Nobody skewered Barack Obama during his presidency like legendary comedian Dennis Miller. “It’s not all that dramatic with me and Obama,” Miller once told his audience. “It’s not racist, it’s not classist, it’s not ideological. It’s just that he’s an inept civil servant. He’s the guy at the toll booth who’s constantly giving out the wrong change.”
The same could be said about New Zealand Prime Minister Jacinda Ardern. She’s a brilliant politician, but has been a grossly incompetent administrator. And with her seismic re-election on Saturday, New Zealand is in for a dangerous three years.
“There is a distinct chance that if we don’t sort out our economic challenges quickly, New Zealand could end up a failed state,” says Oliver Hartwich, executive director of leading think tank the New Zealand Initiative.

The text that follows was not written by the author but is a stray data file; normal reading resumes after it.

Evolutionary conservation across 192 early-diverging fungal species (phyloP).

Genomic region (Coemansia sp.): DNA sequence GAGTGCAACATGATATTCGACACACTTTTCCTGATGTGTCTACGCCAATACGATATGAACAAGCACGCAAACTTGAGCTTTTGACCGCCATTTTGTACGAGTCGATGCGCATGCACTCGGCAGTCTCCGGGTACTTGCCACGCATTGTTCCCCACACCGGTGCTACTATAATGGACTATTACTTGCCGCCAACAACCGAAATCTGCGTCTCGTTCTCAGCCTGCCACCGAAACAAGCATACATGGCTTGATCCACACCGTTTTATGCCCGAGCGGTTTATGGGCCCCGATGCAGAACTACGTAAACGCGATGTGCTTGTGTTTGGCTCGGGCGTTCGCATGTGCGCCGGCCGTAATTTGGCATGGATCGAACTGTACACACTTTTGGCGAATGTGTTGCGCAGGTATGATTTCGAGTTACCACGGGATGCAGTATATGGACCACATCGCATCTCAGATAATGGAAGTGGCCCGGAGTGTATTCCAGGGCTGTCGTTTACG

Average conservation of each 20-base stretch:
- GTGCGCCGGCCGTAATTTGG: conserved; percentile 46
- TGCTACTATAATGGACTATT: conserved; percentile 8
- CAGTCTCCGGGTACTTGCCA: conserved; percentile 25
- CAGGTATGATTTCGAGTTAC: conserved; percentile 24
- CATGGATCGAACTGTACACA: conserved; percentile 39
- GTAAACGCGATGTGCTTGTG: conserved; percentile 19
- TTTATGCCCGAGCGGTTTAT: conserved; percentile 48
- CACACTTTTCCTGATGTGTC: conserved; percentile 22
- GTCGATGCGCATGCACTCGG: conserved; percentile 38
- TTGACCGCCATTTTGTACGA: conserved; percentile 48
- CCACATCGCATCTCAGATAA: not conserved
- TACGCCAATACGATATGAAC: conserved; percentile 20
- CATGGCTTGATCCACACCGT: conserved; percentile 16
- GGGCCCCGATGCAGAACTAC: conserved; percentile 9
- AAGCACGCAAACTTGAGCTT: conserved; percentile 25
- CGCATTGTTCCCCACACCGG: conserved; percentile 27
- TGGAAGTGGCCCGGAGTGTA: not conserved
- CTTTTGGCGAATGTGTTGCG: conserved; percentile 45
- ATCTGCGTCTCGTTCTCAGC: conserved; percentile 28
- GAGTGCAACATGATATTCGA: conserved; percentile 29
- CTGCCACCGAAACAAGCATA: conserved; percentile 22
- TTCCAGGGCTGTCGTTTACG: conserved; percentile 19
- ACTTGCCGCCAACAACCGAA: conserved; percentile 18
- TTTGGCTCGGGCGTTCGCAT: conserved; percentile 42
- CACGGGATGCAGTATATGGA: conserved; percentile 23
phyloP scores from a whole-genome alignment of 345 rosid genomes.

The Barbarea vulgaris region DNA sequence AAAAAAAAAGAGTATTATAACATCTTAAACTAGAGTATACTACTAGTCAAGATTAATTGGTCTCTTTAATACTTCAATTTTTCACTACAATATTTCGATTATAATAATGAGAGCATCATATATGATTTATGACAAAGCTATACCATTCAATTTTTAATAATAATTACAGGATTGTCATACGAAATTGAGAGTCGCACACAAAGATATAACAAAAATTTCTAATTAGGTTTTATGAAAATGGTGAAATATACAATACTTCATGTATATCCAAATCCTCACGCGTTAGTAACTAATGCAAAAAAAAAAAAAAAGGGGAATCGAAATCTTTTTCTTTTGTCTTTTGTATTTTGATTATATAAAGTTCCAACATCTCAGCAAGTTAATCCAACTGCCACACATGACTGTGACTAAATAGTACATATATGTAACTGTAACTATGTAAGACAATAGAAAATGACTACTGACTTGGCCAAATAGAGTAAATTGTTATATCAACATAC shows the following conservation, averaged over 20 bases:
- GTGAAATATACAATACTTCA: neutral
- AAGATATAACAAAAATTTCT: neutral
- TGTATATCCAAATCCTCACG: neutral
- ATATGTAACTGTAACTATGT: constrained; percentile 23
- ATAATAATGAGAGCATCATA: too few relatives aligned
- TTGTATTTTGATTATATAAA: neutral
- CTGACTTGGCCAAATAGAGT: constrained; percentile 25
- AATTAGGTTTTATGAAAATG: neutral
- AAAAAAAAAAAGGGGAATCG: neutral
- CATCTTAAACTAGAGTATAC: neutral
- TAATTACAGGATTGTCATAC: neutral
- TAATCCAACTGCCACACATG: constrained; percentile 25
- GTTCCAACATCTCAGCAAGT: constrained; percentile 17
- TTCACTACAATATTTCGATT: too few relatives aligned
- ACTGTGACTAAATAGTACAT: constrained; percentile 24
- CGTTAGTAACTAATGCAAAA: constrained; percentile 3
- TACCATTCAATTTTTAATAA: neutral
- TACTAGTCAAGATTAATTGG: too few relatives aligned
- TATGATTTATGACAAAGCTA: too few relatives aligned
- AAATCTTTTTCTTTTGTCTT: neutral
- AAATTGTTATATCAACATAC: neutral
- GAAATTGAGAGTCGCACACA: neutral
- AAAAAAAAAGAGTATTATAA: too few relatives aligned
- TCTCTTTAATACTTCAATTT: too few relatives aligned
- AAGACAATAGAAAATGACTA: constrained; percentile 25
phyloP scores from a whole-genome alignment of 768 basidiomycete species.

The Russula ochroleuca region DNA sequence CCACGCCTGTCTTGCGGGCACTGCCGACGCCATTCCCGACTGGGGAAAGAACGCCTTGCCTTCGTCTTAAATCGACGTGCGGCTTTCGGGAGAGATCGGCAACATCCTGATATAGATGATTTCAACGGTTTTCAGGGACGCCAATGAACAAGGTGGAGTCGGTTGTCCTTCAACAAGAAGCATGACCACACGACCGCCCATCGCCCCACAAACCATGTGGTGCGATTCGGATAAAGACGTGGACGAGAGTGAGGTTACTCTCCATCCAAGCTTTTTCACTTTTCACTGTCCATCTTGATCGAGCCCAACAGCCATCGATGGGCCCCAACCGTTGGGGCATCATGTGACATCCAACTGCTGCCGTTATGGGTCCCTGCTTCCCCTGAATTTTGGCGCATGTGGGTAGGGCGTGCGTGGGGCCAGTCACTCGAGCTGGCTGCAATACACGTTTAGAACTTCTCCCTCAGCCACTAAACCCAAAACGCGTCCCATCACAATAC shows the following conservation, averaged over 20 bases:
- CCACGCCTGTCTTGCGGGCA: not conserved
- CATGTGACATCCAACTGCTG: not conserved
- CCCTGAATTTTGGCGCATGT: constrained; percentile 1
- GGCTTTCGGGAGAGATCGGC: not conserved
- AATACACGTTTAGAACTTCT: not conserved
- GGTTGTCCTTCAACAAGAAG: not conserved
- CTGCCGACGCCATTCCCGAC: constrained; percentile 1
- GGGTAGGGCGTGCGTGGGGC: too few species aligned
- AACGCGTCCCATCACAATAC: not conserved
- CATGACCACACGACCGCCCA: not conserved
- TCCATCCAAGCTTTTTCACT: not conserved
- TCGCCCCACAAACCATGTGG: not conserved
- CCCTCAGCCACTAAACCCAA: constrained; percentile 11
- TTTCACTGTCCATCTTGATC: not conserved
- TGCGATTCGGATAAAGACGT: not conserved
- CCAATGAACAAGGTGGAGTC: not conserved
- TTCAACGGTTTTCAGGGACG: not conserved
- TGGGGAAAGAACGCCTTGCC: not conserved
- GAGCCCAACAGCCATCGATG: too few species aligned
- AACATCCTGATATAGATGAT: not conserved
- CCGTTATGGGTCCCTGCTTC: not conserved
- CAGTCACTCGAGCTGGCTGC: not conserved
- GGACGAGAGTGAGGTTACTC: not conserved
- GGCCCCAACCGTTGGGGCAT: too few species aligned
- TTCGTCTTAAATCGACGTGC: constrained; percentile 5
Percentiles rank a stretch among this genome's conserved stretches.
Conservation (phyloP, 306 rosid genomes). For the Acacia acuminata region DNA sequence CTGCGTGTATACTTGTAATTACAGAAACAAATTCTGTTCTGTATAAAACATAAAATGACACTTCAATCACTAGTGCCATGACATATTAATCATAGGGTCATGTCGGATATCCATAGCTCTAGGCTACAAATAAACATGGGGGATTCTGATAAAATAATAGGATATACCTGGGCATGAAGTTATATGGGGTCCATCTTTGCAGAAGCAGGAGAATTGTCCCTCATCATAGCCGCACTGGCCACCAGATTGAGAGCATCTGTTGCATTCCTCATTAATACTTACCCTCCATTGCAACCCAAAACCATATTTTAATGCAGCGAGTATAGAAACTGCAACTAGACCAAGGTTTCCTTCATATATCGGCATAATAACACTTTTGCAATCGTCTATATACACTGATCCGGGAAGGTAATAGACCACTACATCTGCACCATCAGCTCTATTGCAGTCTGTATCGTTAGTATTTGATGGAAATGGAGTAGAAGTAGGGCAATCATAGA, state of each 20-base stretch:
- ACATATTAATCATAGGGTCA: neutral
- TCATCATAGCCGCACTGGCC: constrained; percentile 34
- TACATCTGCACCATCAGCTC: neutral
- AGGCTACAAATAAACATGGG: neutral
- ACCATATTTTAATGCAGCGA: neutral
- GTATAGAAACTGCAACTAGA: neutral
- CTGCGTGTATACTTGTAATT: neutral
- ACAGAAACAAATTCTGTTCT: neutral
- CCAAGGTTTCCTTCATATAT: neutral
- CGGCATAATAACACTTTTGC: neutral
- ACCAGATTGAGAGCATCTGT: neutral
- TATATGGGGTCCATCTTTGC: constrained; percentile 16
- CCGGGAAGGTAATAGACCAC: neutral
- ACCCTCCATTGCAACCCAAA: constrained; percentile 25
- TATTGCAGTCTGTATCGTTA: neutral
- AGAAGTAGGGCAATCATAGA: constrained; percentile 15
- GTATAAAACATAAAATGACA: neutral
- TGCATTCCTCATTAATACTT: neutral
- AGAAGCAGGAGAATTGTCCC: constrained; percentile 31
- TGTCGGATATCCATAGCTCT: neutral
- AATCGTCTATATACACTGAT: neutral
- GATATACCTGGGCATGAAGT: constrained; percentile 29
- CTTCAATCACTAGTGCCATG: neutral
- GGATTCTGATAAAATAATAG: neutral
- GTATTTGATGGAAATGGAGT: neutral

Hartwich is right to be worried. New Zealand has been hit particularly hard by the Ardern government’s heavy-handed coronavirus response. Before COVID-19, tourism was New Zealand’s largest export industry, employing 8.4 per cent of its workforce and bringing in over one fifth of the country’s foreign exchange earnings. With corona, this key plank of the NZ economy has been shut down for the foreseeable future.
Fundamental economic indicators are even more concerning. According to the OECD, New Zealand’s GDP could fall by 10 per cent in 2020. Likewise, unemployment is tipped to rise to just under 9 per cent in 2021 as New Zealand’s $14bn corona wage subsidy program ends. Public debt will soar from 19 per cent of GDP in 2019 to 56 per cent in 2026.
Read more of this article on our spinoff satirical news website The Australian.
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